Unilateral Purple Urine Bag Syndrome in an Elderly Man with Nephrostomy.
Purple urine bag syndrome, or PUBS, is a manifestation of a complicated urinary tract infection. Organisms such as Escherichia coli (E. coli) and Enterococcus can reside in urinary catheters and exhibit the purple color detected in this phenomenon. Risk factors described for this syndrome include the use of plastic urinary catheterization, the malfunctioning of the catheter, and long-term institutionalization. This disorder could be the earliest presentation of a urinary catheter flaw and requires immediate intervention and revision. In our case, a male resident of nursing home presented with urosepsis and appropriate antibiotics were initiated. Computed tomography (CT) urogram was done and showed left kidney hydronephrosis and bilateral staghorn calculi. To address the source of infection, a nephroureteral drain was placed in both kidneys. A few days after the initiation of treatment and urological intervention, urine on the left side became purple. The urologist re-evaluated the nephroureteral drainage tubes and replaced them. The purple color in the urine resolved later. In our case, PUBS was the earliest sign of urinary drainage malfunctioning and required early intervention and treatment.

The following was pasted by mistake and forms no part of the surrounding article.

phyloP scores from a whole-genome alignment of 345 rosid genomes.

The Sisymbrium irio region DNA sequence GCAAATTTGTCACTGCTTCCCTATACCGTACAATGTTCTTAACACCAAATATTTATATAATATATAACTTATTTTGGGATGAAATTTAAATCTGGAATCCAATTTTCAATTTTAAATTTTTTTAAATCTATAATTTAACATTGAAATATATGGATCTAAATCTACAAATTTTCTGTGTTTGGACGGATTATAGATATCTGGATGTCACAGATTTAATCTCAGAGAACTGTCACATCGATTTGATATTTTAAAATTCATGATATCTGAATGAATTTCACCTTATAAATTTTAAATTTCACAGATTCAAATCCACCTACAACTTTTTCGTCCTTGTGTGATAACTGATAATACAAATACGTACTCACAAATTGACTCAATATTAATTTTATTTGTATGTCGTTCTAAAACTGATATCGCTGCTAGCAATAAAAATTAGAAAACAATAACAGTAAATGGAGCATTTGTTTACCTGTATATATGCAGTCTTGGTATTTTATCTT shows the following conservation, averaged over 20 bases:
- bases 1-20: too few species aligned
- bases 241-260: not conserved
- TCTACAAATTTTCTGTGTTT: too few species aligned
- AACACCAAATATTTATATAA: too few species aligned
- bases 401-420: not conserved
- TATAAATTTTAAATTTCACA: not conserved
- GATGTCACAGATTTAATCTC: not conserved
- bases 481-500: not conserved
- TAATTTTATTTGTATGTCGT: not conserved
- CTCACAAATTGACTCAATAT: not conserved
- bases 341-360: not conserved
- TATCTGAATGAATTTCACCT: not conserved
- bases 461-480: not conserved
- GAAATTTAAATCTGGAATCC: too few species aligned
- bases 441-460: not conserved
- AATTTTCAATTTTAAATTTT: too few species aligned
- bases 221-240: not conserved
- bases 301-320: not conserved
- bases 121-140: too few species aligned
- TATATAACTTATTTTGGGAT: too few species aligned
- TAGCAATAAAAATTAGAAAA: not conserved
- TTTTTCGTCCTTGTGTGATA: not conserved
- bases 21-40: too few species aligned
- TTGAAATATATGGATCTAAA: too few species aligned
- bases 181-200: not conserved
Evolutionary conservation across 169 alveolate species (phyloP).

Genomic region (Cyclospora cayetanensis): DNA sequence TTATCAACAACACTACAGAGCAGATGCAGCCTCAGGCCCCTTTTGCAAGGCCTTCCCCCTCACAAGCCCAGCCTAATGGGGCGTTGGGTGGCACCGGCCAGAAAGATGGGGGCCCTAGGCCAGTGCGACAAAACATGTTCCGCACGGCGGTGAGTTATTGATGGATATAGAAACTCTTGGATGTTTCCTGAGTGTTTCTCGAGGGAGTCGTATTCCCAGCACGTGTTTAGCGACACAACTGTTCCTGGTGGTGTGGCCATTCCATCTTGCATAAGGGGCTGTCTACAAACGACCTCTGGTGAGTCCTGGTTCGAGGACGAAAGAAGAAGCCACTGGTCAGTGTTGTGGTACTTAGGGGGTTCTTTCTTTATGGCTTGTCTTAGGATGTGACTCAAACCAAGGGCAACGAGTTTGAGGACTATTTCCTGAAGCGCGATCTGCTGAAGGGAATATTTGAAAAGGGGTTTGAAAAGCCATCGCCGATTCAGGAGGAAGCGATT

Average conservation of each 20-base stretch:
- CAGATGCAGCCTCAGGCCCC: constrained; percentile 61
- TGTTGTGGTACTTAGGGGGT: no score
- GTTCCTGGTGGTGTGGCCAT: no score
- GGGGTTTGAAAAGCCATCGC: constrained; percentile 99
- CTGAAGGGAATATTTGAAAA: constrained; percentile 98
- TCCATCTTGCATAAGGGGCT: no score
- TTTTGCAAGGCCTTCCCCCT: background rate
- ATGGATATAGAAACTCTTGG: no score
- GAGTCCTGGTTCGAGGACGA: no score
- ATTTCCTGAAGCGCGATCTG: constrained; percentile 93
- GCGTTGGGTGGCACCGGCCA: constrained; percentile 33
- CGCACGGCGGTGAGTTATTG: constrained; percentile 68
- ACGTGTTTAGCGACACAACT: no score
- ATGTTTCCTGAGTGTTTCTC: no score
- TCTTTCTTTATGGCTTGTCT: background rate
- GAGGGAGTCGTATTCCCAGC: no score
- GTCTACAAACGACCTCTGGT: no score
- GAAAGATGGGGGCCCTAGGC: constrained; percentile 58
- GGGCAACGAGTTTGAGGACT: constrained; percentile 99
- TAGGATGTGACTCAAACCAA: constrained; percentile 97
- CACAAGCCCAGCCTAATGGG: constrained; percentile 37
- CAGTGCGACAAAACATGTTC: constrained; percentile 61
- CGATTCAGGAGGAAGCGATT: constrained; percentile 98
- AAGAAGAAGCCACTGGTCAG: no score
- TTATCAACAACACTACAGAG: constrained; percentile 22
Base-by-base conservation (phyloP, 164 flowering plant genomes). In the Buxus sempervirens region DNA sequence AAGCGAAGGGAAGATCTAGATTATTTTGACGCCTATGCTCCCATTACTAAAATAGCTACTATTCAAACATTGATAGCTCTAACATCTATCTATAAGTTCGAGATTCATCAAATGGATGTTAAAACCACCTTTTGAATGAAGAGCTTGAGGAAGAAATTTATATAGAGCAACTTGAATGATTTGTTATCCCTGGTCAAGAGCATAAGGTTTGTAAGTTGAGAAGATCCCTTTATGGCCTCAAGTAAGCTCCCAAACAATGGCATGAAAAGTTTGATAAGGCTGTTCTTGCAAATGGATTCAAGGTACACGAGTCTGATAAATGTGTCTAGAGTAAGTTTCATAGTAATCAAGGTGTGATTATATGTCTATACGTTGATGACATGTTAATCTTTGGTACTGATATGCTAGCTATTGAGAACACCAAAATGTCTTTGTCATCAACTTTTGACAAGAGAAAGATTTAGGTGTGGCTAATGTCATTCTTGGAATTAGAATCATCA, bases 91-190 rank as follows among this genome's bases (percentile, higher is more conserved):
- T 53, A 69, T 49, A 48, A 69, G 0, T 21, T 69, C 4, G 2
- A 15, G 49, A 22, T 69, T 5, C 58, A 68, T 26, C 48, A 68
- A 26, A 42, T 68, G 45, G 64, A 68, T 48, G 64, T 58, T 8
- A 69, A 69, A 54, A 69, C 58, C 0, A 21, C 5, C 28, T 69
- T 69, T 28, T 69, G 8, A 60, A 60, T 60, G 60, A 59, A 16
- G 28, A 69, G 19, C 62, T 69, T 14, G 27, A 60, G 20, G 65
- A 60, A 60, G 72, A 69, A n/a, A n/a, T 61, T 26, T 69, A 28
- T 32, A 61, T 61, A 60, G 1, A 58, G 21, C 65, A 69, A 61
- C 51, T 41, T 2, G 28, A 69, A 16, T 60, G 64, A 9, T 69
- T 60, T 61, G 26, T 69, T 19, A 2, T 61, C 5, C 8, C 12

Published In/Presented At
Amoozgar, B., Garala, P., Velmahos, V. N., Rebba, B., & Sen, S. (2019). Unilateral Purple Urine Bag Syndrome in an Elderly Man with Nephrostomy. Cureus, 11(8), e5435. https://doi.org/10.7759/cureus.5435
Medicine and Health Sciences
Department of Medicine